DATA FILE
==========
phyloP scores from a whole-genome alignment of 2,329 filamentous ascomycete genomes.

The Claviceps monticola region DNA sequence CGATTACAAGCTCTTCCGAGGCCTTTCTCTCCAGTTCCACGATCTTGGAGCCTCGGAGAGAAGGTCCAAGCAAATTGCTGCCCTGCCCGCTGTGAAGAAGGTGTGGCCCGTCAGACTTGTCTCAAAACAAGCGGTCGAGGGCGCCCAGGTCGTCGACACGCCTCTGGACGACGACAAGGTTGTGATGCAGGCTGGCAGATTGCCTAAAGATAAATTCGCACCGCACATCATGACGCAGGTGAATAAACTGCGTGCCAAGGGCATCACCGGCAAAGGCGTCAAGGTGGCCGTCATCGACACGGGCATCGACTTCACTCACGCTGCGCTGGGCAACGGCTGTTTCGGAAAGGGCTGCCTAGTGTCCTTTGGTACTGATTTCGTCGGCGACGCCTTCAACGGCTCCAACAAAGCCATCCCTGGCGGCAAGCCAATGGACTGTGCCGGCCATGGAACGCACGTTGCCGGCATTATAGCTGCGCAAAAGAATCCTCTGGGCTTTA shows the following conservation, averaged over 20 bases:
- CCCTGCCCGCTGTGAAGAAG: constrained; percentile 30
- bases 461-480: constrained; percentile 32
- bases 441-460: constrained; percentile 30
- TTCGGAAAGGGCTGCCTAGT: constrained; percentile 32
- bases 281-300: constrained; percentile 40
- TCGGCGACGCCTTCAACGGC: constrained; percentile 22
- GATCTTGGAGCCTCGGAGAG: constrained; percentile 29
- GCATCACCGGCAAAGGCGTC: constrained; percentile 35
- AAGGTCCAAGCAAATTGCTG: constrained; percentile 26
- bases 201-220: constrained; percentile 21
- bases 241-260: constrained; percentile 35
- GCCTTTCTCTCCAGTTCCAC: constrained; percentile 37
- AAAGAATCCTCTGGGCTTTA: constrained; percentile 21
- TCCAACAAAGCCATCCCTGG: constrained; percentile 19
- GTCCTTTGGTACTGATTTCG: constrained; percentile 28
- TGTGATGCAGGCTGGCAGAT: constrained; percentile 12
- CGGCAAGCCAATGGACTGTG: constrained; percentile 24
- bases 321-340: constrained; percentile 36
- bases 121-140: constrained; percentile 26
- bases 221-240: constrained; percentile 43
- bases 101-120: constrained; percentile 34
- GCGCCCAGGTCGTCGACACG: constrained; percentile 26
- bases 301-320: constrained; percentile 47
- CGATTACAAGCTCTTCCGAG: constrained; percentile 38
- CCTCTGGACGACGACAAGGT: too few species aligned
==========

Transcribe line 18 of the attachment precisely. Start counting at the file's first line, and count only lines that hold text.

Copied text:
- TGTGATGCAGGCTGGCAGAT: constrained; percentile 12